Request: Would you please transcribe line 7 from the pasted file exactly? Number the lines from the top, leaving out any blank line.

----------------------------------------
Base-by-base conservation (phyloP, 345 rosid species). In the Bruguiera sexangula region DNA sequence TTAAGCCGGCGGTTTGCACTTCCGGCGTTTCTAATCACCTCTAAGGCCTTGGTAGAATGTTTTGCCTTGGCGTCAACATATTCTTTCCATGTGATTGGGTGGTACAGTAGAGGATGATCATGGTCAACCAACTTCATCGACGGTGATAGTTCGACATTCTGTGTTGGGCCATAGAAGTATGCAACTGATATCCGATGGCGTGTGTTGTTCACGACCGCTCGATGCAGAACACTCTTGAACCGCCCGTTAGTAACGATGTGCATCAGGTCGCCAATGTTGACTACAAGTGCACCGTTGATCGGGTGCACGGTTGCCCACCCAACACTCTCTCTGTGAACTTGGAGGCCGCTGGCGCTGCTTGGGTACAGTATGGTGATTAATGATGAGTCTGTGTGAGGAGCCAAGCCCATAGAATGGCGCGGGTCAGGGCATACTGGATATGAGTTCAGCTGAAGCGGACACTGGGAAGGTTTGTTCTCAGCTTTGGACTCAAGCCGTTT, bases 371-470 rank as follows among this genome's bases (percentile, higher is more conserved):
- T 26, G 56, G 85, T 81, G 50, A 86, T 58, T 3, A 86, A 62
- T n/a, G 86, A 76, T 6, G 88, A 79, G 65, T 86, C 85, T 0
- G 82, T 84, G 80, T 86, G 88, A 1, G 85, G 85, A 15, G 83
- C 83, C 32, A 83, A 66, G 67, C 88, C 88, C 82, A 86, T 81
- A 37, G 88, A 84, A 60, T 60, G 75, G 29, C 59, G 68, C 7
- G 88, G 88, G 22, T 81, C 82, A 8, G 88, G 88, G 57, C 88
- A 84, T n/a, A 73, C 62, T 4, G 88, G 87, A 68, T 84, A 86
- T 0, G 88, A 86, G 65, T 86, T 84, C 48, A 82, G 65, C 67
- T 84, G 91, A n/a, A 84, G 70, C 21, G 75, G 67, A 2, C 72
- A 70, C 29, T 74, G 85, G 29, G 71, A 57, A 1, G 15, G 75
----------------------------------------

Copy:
- G 88, G 88, G 22, T 81, C 82, A 8, G 88, G 88, G 57, C 88